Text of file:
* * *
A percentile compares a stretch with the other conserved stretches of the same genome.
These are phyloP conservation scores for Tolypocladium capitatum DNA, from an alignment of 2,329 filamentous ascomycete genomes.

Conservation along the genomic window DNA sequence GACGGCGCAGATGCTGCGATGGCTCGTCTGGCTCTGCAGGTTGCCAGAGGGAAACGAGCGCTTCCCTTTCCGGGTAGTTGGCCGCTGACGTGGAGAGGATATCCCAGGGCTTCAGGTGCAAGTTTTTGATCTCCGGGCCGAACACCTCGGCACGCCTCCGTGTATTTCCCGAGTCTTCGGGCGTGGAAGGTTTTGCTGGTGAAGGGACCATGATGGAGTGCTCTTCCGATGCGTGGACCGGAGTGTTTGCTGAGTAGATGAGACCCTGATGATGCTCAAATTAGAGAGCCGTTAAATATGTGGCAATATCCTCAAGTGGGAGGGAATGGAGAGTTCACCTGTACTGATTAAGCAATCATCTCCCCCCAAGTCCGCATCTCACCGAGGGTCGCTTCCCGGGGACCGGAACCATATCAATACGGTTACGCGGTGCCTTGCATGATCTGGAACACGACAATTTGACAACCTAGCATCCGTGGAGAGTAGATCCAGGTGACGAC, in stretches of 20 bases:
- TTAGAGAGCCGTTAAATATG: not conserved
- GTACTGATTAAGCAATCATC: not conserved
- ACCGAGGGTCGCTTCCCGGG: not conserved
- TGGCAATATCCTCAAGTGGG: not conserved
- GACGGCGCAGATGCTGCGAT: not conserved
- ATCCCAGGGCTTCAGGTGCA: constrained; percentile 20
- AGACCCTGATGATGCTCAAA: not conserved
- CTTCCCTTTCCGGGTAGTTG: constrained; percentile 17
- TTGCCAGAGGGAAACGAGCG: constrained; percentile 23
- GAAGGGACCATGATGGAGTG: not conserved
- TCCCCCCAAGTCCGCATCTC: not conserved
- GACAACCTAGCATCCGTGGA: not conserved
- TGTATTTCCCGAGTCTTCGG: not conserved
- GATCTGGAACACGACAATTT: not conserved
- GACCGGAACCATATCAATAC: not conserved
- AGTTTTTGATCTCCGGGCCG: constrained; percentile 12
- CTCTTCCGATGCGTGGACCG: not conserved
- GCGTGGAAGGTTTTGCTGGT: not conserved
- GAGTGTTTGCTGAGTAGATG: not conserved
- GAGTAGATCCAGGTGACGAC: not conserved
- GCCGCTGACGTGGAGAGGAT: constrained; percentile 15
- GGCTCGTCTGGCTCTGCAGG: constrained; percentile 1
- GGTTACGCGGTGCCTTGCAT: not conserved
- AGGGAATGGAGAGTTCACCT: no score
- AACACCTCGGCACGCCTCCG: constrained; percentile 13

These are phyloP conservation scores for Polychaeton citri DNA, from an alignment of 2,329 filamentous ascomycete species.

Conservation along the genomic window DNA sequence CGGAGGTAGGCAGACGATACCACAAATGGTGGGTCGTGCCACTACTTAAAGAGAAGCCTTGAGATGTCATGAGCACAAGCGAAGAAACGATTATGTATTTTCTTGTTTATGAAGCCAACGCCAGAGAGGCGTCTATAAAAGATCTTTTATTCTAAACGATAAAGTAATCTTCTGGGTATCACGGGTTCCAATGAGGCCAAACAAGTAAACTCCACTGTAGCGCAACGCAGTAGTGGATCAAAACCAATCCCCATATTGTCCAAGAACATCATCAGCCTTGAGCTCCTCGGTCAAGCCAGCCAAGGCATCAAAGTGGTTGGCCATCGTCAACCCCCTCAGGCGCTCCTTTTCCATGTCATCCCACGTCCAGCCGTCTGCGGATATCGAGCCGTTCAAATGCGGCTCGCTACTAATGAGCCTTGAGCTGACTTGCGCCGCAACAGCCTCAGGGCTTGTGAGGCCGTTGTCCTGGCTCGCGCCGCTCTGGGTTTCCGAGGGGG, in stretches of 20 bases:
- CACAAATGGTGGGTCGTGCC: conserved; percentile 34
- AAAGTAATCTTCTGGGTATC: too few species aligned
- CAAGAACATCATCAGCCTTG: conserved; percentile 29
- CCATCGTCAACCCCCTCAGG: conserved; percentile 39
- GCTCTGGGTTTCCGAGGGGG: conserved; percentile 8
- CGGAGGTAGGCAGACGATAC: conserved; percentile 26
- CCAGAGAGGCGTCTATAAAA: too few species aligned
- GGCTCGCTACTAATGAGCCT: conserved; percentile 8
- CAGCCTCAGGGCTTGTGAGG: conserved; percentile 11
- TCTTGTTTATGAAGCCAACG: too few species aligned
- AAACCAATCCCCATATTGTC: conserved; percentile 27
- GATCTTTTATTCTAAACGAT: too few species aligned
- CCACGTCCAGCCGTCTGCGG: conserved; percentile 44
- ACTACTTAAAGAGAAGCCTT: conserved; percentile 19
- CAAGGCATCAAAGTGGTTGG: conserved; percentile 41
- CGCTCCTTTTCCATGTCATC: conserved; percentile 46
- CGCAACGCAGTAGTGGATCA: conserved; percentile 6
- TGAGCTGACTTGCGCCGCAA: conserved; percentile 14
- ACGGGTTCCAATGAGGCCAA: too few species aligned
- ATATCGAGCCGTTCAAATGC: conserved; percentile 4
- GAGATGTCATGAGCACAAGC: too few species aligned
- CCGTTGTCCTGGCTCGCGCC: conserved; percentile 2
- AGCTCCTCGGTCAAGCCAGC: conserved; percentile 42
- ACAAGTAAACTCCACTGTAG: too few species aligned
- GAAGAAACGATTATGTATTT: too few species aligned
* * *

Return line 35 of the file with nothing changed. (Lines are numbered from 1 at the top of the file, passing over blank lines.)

- GCTCTGGGTTTCCGAGGGGG: conserved; percentile 8